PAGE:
The limitations period is tolled, however, for the time a properly filed application for post-conviction relief is pending in the state court. See 28 U.S.C. § 2244(d)(2). To be "properly filed," the application must be authorized by, and in compliance with, state law. See Artuz v. Bennett, 531 U.S. 4 (2000); see also Allen v. Siebert, 128 S.Ct. 2 (2007); Pace v. DiGuglielmo, 544 U.S. 408 (2005) (holding that, regardless of whether there are exceptions to a state's timeliness bar, time limits for filing a state post-conviction petition are filing conditions and the failure to comply with those time limits precludes a finding that the state petition is properly filed). A state court application for post-conviction relief is "pending"during all the time the petitioner is attempting, through proper use of state court procedures, to present his claims. See Nino v. Galaza, 183 F.3d 1003, 1006 (9th Cir. 1999). It is not, however, considered "pending" after the state post-conviction process is concluded. See Lawrence v. Florida, 549 U.S. 327 (2007) (holding that federal habeas petition not tolled for time during which certiorari petition to the Supreme Court was pending). Where the petitioner unreasonably delays between state court applications, however, there is no tolling for that period of time. See Carey v. Saffold, 536 U.S. 214 (2002). If the state court does not explicitly deny a post-conviction application as untimely, the federal court must independently determine whether there was undue delay. See id. at 226-27.

There is no tolling for the interval of time between post-conviction applications where the petitioner is not moving to the next higher appellate level of review. See Nino, 183 F.3d at 1006-07; see also Dils v. Small, 260 F.3d 984, 986 (9th Cir. 2001). There is also no tolling for the period between different sets of post-conviction applications. See Biggs v. Duncan, 339 F.3d 1045 (9th Cir. 2003). Finally, the period between the conclusion of direct review and the filing of a state post-conviction application does not toll the limitations period. See Nino, 1983 F.3d at 1006-07.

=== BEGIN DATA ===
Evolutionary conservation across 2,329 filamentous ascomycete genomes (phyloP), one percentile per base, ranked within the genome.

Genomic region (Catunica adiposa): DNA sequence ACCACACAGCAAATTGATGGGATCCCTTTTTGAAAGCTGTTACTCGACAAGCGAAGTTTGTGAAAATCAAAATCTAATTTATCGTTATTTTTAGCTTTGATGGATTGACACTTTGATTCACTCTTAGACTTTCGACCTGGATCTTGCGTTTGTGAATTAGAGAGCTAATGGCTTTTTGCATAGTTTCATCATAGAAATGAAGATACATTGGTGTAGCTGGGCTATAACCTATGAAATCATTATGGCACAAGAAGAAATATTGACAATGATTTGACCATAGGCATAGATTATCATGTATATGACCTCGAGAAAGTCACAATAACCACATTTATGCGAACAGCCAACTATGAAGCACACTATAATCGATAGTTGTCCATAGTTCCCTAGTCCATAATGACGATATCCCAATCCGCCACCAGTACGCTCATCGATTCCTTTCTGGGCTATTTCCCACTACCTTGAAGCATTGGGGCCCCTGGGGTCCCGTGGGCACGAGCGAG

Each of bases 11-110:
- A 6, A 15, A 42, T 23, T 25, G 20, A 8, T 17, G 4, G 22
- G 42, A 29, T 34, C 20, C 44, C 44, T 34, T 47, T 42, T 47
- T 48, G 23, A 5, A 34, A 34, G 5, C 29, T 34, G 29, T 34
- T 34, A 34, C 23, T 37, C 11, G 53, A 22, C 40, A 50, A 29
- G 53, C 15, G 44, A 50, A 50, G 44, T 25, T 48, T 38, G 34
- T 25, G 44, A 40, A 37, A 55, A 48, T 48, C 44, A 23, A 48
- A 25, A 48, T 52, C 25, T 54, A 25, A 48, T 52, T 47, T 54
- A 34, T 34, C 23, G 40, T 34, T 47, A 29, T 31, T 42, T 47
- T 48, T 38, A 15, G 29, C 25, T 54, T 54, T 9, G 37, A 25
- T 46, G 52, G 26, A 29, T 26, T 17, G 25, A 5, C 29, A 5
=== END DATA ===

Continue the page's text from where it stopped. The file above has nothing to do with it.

Here, following the direct appeal of his conviction to the California Court of Appeal, petitioner's conviction became final on March 1, 1998. He filed his first state habeas petition on February 6, 2007. His last state habeas petition was denied on May 14, 2008. The instant petition was then filed on April 7, 2008. Even assuming the statute of limitations was tolled for the entire time between the filing of his first state habeas petition and the denial of his fifth and last state habeas petition, his federal habeas petition is untimely.

Petitioner's conviction was final on March 1, 1999. As respondent argues, he then had one year, until February 28, 2000, to file his federal petition for writ of habeas corpus. However, petitioner did not file his petition until April 7, 2008, clearly beyond the one-year statute of limitations. In addition, petitioner is not entitled to any statutory tolling because his state habeas petitions were also filed beyond the applicable statute of limitations. There is no tolling of the statute of limitations between the conclusion of direct review and the filing of a state post-conviction application. See Nino, 1983 F.3d at 1006-07. As petitioner's February 6, 2007, state habeas petition was filed after the statute of limitations had run, and therefore not entitled to statutory tolling, his current petition is untimely as filed beyond the one-year statute of limitations.

Accordingly, the court finds petitioner's petition untimely, filed after the statute of limitations had expired. Respondent's unopposed motion to dismiss (Doc. 13) is granted. The Clerk of the Court is directed to enter judgment and close this case.

IT IS SO ORDERED.

20090518